New York Times: The True Mission of “Crisis Pregnancy Centers”
By Susan Dominus
October 12, 2010
Imagine a young woman riding the subway, consumed by her thoughts: she is pregnant, considering abortion, but unsure of where to turn. She looks up midcommute and notices a sign with three bold words, one beneath the other: “Free abortion alternatives.” At the bottom of the sign are several phone numbers that will lead her to any one of 12 E.M.C. FrontLine Pregnancy Centers around New York City.
The centers — crisis pregnancy centers — provide support for women who would like to continue their pregnancies but are in dire financial straits. They provide useful social service referrals and offer a sympathetic ear for women continuing their pregnancies.
They do not, however, provide a full range of alternatives (like the morning-after pill) or condone all choices. To the contrary, they oppose abortion, and their staff members try their hardest to talk women out of having one, even if that means, according to Planned Parenthood of New York City, showing them graphic images and telling them that “God will never forgive you.”
A yearlong investigation by Naral Pro-Choice New York found that crisis pregnancy centers — in addition to the E.M.C. centers, there are at least four others in the city — feed women information that has been medically refuted (including an old standby, rejected by the National Cancer Institute, that abortions cause higher rates of breast cancer).
Partly in response to findings in that report, Christine C. Quinn, the City Council speaker, and Councilwoman Jessica S. Lappin, Democrat of Manhattan, are proposing legislation that would require the stance of these crisis pregnancy centers to be clear to all women who visit them — either intentionally, or by accident while seeking a Planned Parenthood clinic across the street, or because the word “abortion” loomed much larger to them on that subway sign than the word “alternative.”
To compensate for ambiguities like unclear signage at the centers, the bill, set to be announced on Tuesday, would require, among other things, signs at the entrance and in the waiting rooms to inform women that the center does not provide abortions or contraceptives approved by the Food and Drug Administration, and that it does not provide referrals for those options, either. Signage would also need to make it clear if no licensed medical professional is on the staff.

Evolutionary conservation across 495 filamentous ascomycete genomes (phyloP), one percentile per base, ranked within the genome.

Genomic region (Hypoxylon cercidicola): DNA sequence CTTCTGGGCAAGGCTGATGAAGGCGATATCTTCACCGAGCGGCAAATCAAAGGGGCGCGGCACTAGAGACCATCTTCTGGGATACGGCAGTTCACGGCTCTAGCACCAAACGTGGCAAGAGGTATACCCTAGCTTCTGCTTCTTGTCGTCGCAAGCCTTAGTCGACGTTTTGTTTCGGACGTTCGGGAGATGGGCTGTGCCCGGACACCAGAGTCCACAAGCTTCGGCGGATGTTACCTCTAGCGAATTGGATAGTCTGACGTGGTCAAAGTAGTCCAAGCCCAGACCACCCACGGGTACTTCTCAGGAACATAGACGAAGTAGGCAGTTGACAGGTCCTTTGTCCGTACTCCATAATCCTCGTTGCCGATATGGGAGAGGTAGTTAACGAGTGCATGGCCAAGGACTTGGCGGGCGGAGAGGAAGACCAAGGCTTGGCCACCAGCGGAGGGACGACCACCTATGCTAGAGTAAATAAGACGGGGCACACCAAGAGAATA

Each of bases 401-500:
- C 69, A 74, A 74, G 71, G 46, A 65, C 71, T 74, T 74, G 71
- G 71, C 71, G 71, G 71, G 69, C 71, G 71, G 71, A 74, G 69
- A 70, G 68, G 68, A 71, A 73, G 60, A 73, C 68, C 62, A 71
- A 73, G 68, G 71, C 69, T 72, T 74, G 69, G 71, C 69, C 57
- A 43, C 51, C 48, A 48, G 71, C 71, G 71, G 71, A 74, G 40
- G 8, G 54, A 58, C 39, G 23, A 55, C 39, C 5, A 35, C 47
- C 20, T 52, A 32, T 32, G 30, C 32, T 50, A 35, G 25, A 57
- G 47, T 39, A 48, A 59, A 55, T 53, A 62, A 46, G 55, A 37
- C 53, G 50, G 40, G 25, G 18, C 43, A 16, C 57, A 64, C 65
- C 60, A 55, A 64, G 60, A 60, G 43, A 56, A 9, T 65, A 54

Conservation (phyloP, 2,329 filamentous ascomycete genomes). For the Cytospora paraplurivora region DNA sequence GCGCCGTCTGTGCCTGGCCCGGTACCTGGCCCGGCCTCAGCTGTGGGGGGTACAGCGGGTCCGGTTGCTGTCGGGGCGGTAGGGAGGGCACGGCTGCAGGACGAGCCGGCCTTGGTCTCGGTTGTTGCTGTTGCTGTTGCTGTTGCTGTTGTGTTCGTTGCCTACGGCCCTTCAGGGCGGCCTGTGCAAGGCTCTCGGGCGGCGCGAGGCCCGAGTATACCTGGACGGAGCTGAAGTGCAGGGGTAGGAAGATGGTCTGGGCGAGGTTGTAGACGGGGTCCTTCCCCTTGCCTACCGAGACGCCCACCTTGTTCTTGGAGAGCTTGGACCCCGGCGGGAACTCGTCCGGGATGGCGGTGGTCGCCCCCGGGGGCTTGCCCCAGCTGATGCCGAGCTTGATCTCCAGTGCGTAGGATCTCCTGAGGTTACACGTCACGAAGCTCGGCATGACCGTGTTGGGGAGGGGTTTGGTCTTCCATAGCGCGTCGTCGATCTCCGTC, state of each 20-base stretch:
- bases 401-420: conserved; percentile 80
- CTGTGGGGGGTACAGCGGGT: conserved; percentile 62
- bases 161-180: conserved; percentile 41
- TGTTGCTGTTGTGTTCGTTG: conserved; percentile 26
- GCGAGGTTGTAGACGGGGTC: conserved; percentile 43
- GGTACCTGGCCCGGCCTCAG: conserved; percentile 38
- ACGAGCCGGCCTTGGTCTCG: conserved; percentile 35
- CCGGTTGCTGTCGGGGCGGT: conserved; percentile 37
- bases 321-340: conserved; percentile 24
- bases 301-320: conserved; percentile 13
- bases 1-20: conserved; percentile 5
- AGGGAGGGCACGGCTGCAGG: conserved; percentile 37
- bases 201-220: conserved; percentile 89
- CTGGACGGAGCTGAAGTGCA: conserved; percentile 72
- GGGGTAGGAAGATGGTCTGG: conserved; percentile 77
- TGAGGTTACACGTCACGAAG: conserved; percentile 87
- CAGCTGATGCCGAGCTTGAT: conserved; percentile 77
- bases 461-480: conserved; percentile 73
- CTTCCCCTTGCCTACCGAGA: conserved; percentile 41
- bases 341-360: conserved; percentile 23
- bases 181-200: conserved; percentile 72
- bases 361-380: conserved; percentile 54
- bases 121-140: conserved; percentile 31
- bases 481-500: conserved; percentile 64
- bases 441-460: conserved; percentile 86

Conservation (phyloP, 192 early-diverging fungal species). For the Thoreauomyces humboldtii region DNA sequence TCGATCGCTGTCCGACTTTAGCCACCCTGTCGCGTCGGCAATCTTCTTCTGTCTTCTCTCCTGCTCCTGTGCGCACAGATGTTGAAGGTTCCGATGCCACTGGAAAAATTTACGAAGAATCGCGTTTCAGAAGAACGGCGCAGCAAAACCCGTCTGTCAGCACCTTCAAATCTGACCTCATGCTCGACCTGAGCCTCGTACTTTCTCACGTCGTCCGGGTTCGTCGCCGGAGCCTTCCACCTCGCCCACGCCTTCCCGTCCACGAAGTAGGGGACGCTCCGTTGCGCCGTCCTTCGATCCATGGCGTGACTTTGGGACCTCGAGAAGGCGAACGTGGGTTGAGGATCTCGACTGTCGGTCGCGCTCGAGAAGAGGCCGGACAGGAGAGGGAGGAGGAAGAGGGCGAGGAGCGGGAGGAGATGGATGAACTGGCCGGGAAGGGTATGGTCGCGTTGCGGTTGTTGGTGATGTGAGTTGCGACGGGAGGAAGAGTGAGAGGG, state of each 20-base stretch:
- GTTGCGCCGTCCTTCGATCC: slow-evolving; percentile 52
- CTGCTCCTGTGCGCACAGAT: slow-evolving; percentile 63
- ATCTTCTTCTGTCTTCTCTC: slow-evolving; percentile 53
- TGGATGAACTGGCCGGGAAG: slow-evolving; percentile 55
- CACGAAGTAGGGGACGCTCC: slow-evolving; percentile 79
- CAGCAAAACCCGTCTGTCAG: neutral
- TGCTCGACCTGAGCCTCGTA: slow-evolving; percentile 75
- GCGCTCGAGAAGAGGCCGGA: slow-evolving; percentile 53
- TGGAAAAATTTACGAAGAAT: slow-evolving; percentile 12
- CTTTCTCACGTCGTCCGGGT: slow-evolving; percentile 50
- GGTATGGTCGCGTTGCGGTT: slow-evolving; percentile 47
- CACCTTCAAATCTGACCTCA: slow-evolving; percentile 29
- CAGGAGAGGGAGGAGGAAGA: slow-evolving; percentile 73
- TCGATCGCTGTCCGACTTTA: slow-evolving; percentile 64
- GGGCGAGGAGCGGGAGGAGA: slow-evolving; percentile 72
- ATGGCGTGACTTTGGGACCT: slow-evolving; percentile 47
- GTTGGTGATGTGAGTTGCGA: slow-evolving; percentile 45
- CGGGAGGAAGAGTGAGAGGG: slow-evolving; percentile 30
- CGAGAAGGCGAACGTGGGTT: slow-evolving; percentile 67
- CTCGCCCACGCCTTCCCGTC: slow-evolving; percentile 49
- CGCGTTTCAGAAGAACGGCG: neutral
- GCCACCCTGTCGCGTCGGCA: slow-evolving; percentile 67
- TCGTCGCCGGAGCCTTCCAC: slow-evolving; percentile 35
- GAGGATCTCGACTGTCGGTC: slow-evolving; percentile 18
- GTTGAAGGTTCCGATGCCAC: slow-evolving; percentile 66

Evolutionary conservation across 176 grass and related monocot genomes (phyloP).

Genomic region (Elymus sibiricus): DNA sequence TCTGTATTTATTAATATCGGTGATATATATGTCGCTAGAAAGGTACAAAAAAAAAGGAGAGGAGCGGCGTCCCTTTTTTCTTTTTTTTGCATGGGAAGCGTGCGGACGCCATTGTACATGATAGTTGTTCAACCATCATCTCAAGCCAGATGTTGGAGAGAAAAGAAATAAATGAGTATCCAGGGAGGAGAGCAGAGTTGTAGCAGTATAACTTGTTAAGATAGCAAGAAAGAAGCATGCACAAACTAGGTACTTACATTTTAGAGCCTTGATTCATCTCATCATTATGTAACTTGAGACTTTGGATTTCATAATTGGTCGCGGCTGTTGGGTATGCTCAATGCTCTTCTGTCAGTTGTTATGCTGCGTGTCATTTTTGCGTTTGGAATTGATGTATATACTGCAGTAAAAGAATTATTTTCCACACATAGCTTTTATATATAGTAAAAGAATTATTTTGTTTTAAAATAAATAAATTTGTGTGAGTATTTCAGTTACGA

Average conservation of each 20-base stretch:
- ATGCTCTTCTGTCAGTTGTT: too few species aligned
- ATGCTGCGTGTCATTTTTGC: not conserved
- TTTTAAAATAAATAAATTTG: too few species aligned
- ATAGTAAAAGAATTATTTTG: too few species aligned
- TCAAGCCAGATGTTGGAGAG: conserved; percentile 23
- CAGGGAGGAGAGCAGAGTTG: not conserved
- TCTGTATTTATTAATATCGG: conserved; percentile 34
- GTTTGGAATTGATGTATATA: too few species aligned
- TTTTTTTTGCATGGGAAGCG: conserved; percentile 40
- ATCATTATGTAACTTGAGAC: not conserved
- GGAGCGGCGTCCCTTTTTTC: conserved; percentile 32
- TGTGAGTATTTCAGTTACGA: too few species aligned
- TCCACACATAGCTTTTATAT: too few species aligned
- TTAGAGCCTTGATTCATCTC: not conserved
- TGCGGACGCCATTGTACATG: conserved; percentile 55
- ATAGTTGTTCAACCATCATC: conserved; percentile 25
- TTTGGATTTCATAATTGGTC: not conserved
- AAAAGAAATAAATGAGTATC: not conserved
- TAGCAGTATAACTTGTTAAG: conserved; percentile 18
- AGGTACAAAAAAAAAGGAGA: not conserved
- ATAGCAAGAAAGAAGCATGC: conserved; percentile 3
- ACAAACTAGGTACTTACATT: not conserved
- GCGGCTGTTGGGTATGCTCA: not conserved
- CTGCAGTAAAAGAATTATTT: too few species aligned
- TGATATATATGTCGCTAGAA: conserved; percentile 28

There is nothing misleading about the E.M.C. Web site, which boldly announces its agenda in red: “Fighting for life in NYC — the abortion capital of America.” Nor is there anything neutral about what women hear once they are seated across from a staff person at any of those centers.
But the vague signage, the E.M.C. centers’ intentional proximity to Planned Parenthood services, and some of the other centers’ more misleading Web sites can make for confusion. “I think they are deceiving women purposely,” Ms. Quinn said. “But even if you yielded that they weren’t, given how potent the emotions, the politics, isn’t it just smart for us to know who provides what and who doesn’t?”
The signs are not exactly as onerous as the scripts that abortion providers in South Dakota have been required by law to say: that abortion will “terminate the life of a whole, separate, unique, living human being.”
Unsurprisingly, Chris Slattery, the president of E.M.C. Pregnancy Centers, considers the New York bill excessive. “They don’t do pro-life counseling,” Mr. Slattery said, referring to Planned Parenthood. “Why don’t we have on Planned Parenthood’s door ‘No pro-life counseling, only pro-abortion counseling’ — O.K.? Let’s just have a level playing field.”
In Mr. Slattery’s mind, his centers are more upfront than Planned Parenthood’s: when asked, he says that he opposes abortion; Planned Parenthood, he argues, never admits to what he believes is an anti-adoption, pro-abortion agenda.
In fact, Planned Parenthood, which has long supported adoption, has seen some of its chapters recently enhance their own adoption counseling. But some conflicted women might imagine that a place so closely associated with abortion rights could not possibly be the right place to hash out the decision — an assumption of polarization seems to kick in reflexively. Based on facts, not just feelings, the crisis pregnancy centers are clearly not an unbiased place for a woman to sort through that choice, and the sooner she knows it, the better.
The term “crisis pregnancy center” is not one of those overly determined phrases that one side or the other of the abortion debate insists upon, but of late, most anti-abortion advocates seem to prefer calling them pregnancy resource centers. It sounds lulling and neutral, does it not? Like the ideal, nonpartisan place where a woman could assume people would understand the depths of her moral dilemma. A pregnancy resource center with no loaded history or agenda whatsoever — if only there were more of them.